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Connectivity the key to empowering service delivery potential in South Africa

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Reshaad Sha
Connectivity the key to empowering service delivery potential in Africa.

If the recent service delivery strikes have taught us anything, it is that smarter waste management is a growing need. Increased connectivity, however, can tackle this issue as cities aim to become smarter through the use of IoT solutions.

Driving through the streets of Johannesburg earlier this year, you likely encountered a growing problem – waste. The service delivery strikes highlighted not only the city’s, but also the country’s growing need for smarter solutions to waste management. Many point to the possible answers that smart cities can provide as the best way of tackling such problems. Key to creating such a city, however, is connectivity, with reliable, high-speed access (including extensive usage of fibre) and the effective use of Internet of Things (IoT) solutions lying at its core.


Getting connected
As such, conversations around the concept of ‘smart dustbins’ have become increasingly intriguing amid the desire for South Africa’s largest metropoles to become smarter. The benefits of implementing smart bins are numerous, since the advantage of knowing precisely how much refuse or recyclable material is lying in a receptacle at any given time, means service delivery companies can plan their collection routes ahead of time. Furthermore, the associated fuel costs could be lowered as time spent checking on bin levels lessens, which in turn opens up revenue to be allocated to other avenues.

While such systems are yet to hit the industry in earnest, there are case studies where these have been implemented to certain degrees. IoT company, Enevo for example, has developed proprietary technology that places M2M (Machine-to-Machine) sensors inside dustbin lids. These sensors send information to waste-collection companies about waste levels and whether a bin requires collection. Such a system, if used in South Africa, would certainly optimise service delivery, with Enevo claiming that the increased efficiencies its IoT solution delivers can cut costs by up to 50%. It is, however, important to note that these services depend on unwavering network infrastructure.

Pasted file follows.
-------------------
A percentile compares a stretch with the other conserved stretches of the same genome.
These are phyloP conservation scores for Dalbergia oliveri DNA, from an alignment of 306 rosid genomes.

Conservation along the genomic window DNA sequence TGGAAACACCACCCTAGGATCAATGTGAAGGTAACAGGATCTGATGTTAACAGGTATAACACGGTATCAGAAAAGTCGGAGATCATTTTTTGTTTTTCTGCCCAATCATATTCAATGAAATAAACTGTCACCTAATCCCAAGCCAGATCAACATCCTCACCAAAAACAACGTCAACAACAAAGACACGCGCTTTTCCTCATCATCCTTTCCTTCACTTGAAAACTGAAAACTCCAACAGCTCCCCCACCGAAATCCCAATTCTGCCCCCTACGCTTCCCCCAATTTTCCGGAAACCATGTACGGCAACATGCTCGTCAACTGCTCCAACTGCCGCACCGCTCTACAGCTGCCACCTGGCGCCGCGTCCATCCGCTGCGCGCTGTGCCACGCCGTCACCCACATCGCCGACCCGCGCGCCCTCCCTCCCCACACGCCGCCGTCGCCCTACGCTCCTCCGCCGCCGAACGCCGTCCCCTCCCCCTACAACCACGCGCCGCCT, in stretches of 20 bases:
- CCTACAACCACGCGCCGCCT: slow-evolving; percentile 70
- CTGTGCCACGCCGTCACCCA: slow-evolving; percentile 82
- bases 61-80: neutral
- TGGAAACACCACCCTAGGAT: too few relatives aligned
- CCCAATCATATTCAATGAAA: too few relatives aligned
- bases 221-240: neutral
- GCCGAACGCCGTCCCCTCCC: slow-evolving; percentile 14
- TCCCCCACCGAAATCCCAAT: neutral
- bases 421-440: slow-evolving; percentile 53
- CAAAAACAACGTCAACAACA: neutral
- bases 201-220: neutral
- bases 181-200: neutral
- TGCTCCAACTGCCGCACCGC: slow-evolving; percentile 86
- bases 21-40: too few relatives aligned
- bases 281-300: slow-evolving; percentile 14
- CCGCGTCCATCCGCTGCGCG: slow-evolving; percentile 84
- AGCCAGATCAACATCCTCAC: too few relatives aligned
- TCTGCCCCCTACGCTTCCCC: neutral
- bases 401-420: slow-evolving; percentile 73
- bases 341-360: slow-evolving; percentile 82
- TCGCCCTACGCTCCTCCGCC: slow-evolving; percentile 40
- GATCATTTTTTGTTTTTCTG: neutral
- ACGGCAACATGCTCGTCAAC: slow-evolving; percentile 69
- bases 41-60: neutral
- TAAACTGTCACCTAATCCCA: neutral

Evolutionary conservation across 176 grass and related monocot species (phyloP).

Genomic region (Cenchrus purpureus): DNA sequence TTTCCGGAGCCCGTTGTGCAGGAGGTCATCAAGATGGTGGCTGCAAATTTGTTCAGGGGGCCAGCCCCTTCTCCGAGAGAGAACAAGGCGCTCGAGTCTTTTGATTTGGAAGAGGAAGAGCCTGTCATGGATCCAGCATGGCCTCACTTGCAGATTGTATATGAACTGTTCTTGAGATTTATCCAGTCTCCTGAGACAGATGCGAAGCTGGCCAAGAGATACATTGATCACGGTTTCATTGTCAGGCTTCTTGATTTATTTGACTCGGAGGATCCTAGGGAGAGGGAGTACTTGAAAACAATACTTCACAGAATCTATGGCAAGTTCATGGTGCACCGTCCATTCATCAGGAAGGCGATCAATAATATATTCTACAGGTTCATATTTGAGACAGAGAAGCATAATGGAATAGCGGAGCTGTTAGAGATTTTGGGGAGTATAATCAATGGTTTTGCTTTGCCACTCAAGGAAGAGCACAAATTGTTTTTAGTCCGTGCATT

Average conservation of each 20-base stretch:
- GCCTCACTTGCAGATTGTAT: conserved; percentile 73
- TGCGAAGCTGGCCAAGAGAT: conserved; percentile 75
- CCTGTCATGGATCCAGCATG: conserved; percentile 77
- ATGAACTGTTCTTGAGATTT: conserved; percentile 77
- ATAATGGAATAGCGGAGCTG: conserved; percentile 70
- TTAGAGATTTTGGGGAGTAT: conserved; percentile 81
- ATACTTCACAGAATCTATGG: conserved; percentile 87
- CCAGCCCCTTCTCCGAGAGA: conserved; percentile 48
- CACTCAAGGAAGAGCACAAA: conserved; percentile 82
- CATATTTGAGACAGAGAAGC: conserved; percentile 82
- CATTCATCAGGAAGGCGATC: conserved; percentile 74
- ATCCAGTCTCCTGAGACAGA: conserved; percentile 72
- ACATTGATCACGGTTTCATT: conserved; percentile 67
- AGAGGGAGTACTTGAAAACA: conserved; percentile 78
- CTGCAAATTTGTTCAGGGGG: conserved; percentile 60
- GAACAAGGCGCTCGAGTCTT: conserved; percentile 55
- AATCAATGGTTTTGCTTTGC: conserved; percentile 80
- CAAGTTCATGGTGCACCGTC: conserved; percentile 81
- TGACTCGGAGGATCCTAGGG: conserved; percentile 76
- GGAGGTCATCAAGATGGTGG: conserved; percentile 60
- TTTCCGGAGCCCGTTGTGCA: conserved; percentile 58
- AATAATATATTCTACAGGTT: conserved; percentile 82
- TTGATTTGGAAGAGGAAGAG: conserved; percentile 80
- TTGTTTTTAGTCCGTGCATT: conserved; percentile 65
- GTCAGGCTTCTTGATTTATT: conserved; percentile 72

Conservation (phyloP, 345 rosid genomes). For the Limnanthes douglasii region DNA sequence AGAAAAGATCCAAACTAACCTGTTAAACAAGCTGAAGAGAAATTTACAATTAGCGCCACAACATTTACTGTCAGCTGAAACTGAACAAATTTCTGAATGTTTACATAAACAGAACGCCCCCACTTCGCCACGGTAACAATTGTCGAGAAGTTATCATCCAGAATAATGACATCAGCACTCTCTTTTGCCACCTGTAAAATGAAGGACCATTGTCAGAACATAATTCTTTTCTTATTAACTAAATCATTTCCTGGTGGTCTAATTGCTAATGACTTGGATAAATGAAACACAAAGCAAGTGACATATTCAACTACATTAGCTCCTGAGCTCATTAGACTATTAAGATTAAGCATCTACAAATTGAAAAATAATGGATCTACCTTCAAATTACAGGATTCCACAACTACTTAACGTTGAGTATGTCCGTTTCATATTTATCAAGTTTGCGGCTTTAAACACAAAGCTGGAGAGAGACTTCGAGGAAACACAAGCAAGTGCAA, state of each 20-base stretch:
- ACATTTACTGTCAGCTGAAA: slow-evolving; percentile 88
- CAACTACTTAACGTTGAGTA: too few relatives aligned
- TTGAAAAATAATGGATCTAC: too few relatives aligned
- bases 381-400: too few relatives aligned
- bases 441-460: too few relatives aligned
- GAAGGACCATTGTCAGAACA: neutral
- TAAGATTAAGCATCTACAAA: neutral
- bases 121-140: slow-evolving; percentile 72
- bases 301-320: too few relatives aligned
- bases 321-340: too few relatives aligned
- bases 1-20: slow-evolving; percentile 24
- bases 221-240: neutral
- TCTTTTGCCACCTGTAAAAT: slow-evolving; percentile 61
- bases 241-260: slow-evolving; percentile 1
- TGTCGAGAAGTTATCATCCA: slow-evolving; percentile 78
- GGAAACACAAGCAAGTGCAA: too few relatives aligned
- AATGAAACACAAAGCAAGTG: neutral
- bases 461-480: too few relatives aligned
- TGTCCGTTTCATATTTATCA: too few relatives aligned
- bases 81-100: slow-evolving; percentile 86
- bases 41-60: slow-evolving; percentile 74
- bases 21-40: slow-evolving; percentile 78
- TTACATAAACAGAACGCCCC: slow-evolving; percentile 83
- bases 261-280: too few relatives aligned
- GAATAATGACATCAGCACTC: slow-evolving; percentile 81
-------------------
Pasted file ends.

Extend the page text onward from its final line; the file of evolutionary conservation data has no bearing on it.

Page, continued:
Multiple applications
It is not simply the collection of waste that can be enriched with the use of IoT systems; landfill management can also benefit from the use of this technology. In certain cities, IBM’s Intelligent Smart Waste Management Platform is enabling municipalities to better understand the state of their landfills and recycling sites as far as waste capacity goes. To that end, municipalities can plan the distribution of solid waste to various landfills across the city more effectively, ensuring one landfill does not become overloaded with waste material.

Furthermore, with M2M sensors communicating directly with a municipality, it enhances their ability to know how much recyclable material is, in fact, reaching the necessary plants and whether the systems they have in place are running optimally. As such, IoT-based solutions can serve as real-time indicators of how efficiently a smart city is operating.

Joining the movement
While the allure of an IoT future is too good to pass up, it does highlight one growing concern for municipalities: the need for an improved connectivity infrastructure. The increased use of M2M sensors and IoT based solutions will have an undoubted impact on mobile data traffic. The ability to handle this traffic, however, serves as an indication of a country’s level of connectivity and ultimately its state of development.

In specialist research agency ITU’s 2015 ICT Development Index for example, countries that rank higher not only have a greater degree of broadband connectivity penetration, but the percentage of the population with access to the Internet is higher as well. South Korea, which claims ITU’s top spot, has an Internet usage of 87.87% amongst a population of 49.5 million. By contrast South Africa, which ranks 88th, has an Internet usage of only 49% with a total population of 53 million.

Rising to the challenge
Compounding the need for increased levels of connectivity is the expected increase of M2M devices within the Internet of Things environment. Particularly, as research firm Gartner predicts, the number of connected devices across the globe will swell to 20.8 billion devices in total by 2020. Added to this, IDC states that all industries will have rolled out an IoT plan over the next five years. This necessitates the need for cities and municipalities to develop their own IoT-related smart city plans, if they don’t already have them in place.

With an estimated 13 billion M2M devices set to communicate with one another worldwide this year, it highlights the importance of companies such as Dark Fibre Africa (DFA), a provider of connectivity infrastructure and services, in bringing South Africa’s smart city plans to fruition. To date, DFA has invested over R6 billion towards the rollout of more than 9000 kilometres of fibre across the country, servicing enterprises and citizens alike. The private sector will have a significant role to play in ensuring the continued rollout of fibre networks over the coming years, especially with a pervasive IoT soon upon us.  As the data surge brought on by IoT and M2M communications becomes inevitable, it is key for South Africa to enhance its connectivity capabilities, supported by a solid, extensive fibre network backbone.

By Reshaad Sha, Chief Strategy Officer at DFA

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